A teaching union has rejected a one-off payment in return for ending the ongoing pay dispute with Government.
Vice Chair of the States Employment Board Andy Jehan confirmed this evening that the NASUWT would be continuing with action short of strike action next week.
The industrial action was paused this week while the NASUWT engaged in talks with the SEB, which is the official employer of all public sector workers.
Constable Jehan said that the SEB's latest offer of a one-off payment – which Express understands to be £1,000 – in return for an agreement for 20 days' notice for any future proposed industrial action had been rejected by the union.
The action short of strike action will see members withdrawing from almost all activities outside the normal timetable for lessons. NASUWT members have been instructed not to attend meetings or briefings at either end of the core school day, except where arrangements for time off in lieu has been confirmed in advance.
The action will also include not taking part in parents' evenings, as well as supervision duties or school trips taking place outside normal attendance times.
"I am disappointed to say that we have just received confirmation that the planned escalation of action short of strike action on Monday by the NASUWT will proceed," he commented.
"To resolve the 2023 dispute and to ensure the wellbeing and safeguarding of our children and young people the SEB offered a one-off payment to teachers in return for an essential service agreement that would provide 20 days' notice for any future proposed industrial action. The agreement was proposed to protect and safeguard the most vulnerable children and young people. Disappointingly, the offer was rejected."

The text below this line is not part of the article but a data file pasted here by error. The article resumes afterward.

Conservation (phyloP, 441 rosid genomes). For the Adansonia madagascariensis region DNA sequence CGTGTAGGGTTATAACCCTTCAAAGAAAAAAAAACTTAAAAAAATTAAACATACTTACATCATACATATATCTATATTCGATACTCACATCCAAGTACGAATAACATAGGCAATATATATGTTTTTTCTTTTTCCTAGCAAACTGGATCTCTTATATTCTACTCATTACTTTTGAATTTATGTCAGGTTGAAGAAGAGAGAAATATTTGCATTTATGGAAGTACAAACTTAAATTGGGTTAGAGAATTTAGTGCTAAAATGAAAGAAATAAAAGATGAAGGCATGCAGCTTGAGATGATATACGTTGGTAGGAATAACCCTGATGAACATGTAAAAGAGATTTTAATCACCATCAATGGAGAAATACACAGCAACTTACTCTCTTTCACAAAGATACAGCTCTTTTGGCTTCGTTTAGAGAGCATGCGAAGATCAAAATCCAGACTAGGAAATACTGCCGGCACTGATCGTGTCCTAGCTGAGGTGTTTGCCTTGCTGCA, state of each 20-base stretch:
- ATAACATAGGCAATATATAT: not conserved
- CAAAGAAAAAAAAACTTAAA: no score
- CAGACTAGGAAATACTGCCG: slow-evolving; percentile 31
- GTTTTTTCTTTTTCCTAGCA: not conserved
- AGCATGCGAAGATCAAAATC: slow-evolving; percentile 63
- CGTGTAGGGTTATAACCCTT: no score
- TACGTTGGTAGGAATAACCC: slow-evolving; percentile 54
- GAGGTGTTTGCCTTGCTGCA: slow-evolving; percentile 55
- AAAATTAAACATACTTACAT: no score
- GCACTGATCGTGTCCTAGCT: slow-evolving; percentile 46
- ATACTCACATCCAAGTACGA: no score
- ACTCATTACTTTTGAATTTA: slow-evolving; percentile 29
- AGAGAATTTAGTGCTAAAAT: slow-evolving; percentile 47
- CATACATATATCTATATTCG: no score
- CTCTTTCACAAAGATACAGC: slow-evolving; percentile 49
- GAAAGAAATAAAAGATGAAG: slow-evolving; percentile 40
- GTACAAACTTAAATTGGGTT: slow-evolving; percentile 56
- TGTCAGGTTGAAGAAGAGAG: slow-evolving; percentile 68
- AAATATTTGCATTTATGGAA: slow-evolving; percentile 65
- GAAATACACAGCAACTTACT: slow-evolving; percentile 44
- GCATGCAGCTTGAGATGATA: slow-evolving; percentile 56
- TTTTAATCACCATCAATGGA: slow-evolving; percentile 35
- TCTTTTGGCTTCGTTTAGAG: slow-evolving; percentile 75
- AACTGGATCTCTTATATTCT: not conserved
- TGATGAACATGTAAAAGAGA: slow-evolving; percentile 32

Pictured: Constable Jehan said he was "disappointed" about NASUWT's actions.
Education Minister Inna Gardiner, added: "Like many parents and pupils I am disappointed that NASUWT have made the decision to continue with the planned escalation of their action short of a strike. In taking this action, NASUWT are causing harm to parents, children, and teachers.
"Throughout this process, I have been keen to see all sides reach a compromise, and retain a productive relationship: this includes offering to meet with NASUWT myself over the last two weeks. It is frustrating that this decision comes after significant progress on a range of issues that teachers have identified, including changes to terms and conditions, and establishing a multi-year pay deal.
"I will be honest with parents and Islanders: while we will work closely with headteachers to mitigate some of the effects of this action, pupils will be affected. Individual schools will contact parents directly with further details."
The teaching unions have been seeking a higher pay increase than the 7.9% accepted by other public sector unions, criticising the proposed rise as below the rate of inflation and continuing a series of pay cuts in real terms.
While the NASUWT first started action short of strike action in late June, the other main union, the NEU, has staged several days of strike action.
The NEU confirmed that three days of action scheduled for November would be postponed as a gesture of goodwill following the disruption caused by Storm Ciarán at the start of this month, but that further strikes were anticipated in December.
Those strikes are scheduled to go ahead on 12, 13 and 14 December.
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